What Matters Most

Everything can matter, but everything can’t matter most. In the 1950’s, large US defense projects required a high-level of prioritizing. Contractors had to identify exactly which portions of a project were systems critical in order to reach the end objective. Out of this need was born a process we now know as Critical Path Method (CPM).

The true benefit of utilizing CPM is identification. It is essentially a reverse-engineering approach. You start with an objective, list all the activities required to complete the project, and then design a path to engage impediments. Surfacing these impediments early allows one to thoughtfully consider a work-around long before a work-around is needed. It allows you to triage what needs attention now, and identify what can float. This is important because prematurely engaging a floating activity leads to inefficiency of effort.

In our personal lives, most of us have the same objective — Make Work Optional Forever. I’ve found the CPM approach to be powerful in reaching this goal for my clients. Our financial planning process involves identifying any impediment that prevents financial independence. We engage this impediment on paper long before it shows up in real life.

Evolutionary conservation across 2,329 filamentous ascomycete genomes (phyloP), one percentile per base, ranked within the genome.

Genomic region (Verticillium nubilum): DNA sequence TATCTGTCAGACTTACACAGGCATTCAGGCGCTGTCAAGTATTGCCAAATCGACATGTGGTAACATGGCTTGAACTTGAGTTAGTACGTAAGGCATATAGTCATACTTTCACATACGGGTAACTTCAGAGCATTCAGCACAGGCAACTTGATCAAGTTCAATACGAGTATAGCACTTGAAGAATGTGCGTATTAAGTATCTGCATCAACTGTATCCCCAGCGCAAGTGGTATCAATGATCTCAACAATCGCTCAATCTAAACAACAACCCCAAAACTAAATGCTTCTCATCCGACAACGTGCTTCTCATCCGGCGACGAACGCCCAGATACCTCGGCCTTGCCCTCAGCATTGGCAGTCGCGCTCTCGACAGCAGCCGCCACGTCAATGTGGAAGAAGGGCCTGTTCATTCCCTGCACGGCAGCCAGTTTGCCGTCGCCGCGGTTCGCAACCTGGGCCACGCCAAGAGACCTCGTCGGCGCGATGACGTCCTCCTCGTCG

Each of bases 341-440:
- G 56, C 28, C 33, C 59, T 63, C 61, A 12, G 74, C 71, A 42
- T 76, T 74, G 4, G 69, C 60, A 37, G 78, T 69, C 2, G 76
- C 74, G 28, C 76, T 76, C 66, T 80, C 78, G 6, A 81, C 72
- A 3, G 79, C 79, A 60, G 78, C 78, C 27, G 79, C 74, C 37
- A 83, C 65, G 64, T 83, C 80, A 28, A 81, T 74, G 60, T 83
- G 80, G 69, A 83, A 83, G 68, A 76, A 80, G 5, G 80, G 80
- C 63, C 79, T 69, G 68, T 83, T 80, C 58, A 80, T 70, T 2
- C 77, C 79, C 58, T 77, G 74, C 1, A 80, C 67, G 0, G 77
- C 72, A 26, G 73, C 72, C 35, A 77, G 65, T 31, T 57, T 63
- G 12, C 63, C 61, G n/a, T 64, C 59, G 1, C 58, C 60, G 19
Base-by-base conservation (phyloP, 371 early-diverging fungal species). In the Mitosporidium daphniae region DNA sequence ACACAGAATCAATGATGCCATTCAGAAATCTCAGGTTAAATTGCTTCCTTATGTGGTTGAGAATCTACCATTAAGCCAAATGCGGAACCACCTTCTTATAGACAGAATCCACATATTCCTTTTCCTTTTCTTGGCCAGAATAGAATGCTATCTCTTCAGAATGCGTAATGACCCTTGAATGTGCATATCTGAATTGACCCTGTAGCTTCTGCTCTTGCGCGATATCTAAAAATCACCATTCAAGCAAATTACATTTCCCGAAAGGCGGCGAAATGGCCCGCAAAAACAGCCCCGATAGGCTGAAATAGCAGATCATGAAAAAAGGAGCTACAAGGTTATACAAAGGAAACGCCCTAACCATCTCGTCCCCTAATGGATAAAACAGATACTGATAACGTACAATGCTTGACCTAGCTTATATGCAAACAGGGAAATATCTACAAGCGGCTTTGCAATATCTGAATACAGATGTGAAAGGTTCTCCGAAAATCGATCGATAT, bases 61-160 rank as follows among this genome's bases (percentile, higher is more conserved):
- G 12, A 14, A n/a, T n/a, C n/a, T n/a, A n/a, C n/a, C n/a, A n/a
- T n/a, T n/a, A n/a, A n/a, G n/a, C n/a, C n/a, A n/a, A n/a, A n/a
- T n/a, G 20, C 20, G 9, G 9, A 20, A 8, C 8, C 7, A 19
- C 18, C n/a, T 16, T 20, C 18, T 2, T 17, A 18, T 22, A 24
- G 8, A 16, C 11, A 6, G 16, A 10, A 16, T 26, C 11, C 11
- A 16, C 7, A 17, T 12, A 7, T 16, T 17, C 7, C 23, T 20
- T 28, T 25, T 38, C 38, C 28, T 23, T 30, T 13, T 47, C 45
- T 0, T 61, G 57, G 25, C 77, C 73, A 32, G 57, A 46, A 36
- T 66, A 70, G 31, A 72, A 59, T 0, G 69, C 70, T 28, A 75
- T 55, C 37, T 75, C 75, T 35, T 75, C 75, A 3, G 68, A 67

I’ve found all great plans share one element – simplicity. This is why very few of our financial plans have more than 5 action items. Life is fluid. Your action items will change because your life changes. It is this process that creates resilient wealth. Staying on course isn’t just a matter of aiming properly – but creating a process that’s able to focus only on the most important thing, while having the flexibility to overcome anything that attempts to take your independence off course.

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